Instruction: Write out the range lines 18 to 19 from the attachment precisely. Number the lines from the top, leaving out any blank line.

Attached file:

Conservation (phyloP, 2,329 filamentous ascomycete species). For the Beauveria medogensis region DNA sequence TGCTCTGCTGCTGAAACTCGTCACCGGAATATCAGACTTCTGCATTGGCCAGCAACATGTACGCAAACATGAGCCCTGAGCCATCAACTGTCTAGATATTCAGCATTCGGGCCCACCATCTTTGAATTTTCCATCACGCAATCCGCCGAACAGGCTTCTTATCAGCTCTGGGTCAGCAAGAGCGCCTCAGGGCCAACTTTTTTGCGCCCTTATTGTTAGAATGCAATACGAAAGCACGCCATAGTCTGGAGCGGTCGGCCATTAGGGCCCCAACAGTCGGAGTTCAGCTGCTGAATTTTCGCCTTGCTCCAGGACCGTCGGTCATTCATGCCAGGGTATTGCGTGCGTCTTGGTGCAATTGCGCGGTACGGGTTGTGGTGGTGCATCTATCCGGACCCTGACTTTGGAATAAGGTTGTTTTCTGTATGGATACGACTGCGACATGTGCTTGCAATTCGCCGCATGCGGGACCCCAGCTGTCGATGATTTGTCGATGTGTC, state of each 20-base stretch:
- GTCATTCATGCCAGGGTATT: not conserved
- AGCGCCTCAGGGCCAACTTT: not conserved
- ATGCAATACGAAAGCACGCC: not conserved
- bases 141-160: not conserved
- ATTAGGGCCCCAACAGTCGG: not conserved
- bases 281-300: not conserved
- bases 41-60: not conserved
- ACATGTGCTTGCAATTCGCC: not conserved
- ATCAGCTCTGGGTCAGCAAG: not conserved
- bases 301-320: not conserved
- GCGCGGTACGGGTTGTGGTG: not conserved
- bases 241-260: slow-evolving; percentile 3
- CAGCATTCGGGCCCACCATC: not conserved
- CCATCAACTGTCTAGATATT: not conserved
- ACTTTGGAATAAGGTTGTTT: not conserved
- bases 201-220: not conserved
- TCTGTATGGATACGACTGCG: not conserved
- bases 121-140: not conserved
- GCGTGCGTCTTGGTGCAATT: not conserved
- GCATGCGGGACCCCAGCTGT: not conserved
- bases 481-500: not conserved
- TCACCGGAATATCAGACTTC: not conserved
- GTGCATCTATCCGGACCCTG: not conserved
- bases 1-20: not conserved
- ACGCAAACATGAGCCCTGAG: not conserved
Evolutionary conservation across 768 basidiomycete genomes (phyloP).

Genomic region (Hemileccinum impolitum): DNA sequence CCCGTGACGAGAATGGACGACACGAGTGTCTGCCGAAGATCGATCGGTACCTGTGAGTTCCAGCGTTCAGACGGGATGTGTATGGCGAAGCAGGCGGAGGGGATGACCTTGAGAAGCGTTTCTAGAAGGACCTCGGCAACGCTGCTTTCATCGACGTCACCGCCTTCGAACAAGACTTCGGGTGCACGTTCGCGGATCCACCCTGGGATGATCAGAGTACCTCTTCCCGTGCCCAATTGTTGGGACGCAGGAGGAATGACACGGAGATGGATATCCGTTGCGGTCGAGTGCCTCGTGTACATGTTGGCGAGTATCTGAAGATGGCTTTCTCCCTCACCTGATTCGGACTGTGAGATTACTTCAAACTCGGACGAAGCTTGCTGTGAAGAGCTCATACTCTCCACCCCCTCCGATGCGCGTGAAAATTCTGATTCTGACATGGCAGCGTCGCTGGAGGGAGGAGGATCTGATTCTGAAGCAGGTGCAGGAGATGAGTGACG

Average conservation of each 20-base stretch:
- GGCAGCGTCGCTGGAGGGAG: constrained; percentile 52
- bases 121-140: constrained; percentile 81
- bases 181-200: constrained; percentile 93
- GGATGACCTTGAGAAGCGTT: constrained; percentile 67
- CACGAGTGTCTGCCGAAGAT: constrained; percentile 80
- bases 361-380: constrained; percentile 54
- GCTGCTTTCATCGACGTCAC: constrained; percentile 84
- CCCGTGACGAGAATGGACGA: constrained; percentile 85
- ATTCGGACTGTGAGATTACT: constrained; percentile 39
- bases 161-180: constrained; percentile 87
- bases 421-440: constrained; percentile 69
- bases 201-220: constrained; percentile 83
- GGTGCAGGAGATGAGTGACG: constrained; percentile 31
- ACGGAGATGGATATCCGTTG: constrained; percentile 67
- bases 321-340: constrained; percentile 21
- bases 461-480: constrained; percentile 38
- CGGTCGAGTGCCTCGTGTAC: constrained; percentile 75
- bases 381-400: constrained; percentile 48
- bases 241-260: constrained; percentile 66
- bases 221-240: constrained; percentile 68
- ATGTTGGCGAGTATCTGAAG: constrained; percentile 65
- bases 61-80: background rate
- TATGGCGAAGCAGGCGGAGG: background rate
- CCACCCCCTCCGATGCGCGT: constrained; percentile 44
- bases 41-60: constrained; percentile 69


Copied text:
- TCTGTATGGATACGACTGCG: not conserved
- bases 121-140: not conserved